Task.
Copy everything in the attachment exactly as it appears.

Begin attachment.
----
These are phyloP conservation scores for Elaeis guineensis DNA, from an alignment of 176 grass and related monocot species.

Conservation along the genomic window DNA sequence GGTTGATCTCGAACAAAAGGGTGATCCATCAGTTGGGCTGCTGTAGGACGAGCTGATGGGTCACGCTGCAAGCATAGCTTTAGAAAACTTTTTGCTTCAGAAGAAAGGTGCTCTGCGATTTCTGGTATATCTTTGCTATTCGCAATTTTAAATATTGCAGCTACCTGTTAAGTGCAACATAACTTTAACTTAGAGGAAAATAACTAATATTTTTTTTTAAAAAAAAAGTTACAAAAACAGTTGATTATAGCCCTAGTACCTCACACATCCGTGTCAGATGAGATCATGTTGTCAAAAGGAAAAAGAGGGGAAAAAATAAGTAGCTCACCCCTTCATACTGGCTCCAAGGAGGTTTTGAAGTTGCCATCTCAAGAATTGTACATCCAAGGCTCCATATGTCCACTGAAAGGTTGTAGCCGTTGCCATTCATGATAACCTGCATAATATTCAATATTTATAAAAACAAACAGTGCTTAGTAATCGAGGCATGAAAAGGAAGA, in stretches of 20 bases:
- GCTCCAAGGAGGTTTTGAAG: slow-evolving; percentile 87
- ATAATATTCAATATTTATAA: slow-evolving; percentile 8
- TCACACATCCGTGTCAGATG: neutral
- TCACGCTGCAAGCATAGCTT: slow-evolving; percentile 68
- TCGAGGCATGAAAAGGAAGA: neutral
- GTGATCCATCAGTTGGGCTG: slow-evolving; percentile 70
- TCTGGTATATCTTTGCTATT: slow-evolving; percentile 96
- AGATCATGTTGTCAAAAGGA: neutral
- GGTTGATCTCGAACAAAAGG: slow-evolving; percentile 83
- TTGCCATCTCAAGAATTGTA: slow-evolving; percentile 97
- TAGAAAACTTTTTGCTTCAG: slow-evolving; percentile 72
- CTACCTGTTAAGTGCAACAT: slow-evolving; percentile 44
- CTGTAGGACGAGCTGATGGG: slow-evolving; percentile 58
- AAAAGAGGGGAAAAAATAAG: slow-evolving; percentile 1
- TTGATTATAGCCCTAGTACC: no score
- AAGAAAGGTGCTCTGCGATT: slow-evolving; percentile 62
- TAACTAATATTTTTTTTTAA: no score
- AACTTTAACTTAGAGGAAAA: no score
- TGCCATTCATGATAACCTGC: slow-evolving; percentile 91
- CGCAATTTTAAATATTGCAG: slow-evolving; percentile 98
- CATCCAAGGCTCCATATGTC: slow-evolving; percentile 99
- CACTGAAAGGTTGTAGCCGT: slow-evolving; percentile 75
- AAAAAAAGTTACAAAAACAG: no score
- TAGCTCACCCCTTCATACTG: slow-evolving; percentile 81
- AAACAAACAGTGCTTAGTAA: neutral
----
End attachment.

These are phyloP conservation scores for Elaeis guineensis DNA, from an alignment of 176 grass and related monocot species.

Conservation along the genomic window DNA sequence GGTTGATCTCGAACAAAAGGGTGATCCATCAGTTGGGCTGCTGTAGGACGAGCTGATGGGTCACGCTGCAAGCATAGCTTTAGAAAACTTTTTGCTTCAGAAGAAAGGTGCTCTGCGATTTCTGGTATATCTTTGCTATTCGCAATTTTAAATATTGCAGCTACCTGTTAAGTGCAACATAACTTTAACTTAGAGGAAAATAACTAATATTTTTTTTTAAAAAAAAAGTTACAAAAACAGTTGATTATAGCCCTAGTACCTCACACATCCGTGTCAGATGAGATCATGTTGTCAAAAGGAAAAAGAGGGGAAAAAATAAGTAGCTCACCCCTTCATACTGGCTCCAAGGAGGTTTTGAAGTTGCCATCTCAAGAATTGTACATCCAAGGCTCCATATGTCCACTGAAAGGTTGTAGCCGTTGCCATTCATGATAACCTGCATAATATTCAATATTTATAAAAACAAACAGTGCTTAGTAATCGAGGCATGAAAAGGAAGA, in stretches of 20 bases:
- GCTCCAAGGAGGTTTTGAAG: slow-evolving; percentile 87
- ATAATATTCAATATTTATAA: slow-evolving; percentile 8
- TCACACATCCGTGTCAGATG: neutral
- TCACGCTGCAAGCATAGCTT: slow-evolving; percentile 68
- TCGAGGCATGAAAAGGAAGA: neutral
- GTGATCCATCAGTTGGGCTG: slow-evolving; percentile 70
- TCTGGTATATCTTTGCTATT: slow-evolving; percentile 96
- AGATCATGTTGTCAAAAGGA: neutral
- GGTTGATCTCGAACAAAAGG: slow-evolving; percentile 83
- TTGCCATCTCAAGAATTGTA: slow-evolving; percentile 97
- TAGAAAACTTTTTGCTTCAG: slow-evolving; percentile 72
- CTACCTGTTAAGTGCAACAT: slow-evolving; percentile 44
- CTGTAGGACGAGCTGATGGG: slow-evolving; percentile 58
- AAAAGAGGGGAAAAAATAAG: slow-evolving; percentile 1
- TTGATTATAGCCCTAGTACC: no score
- AAGAAAGGTGCTCTGCGATT: slow-evolving; percentile 62
- TAACTAATATTTTTTTTTAA: no score
- AACTTTAACTTAGAGGAAAA: no score
- TGCCATTCATGATAACCTGC: slow-evolving; percentile 91
- CGCAATTTTAAATATTGCAG: slow-evolving; percentile 98
- CATCCAAGGCTCCATATGTC: slow-evolving; percentile 99
- CACTGAAAGGTTGTAGCCGT: slow-evolving; percentile 75
- AAAAAAAGTTACAAAAACAG: no score
- TAGCTCACCCCTTCATACTG: slow-evolving; percentile 81
- AAACAAACAGTGCTTAGTAA: neutral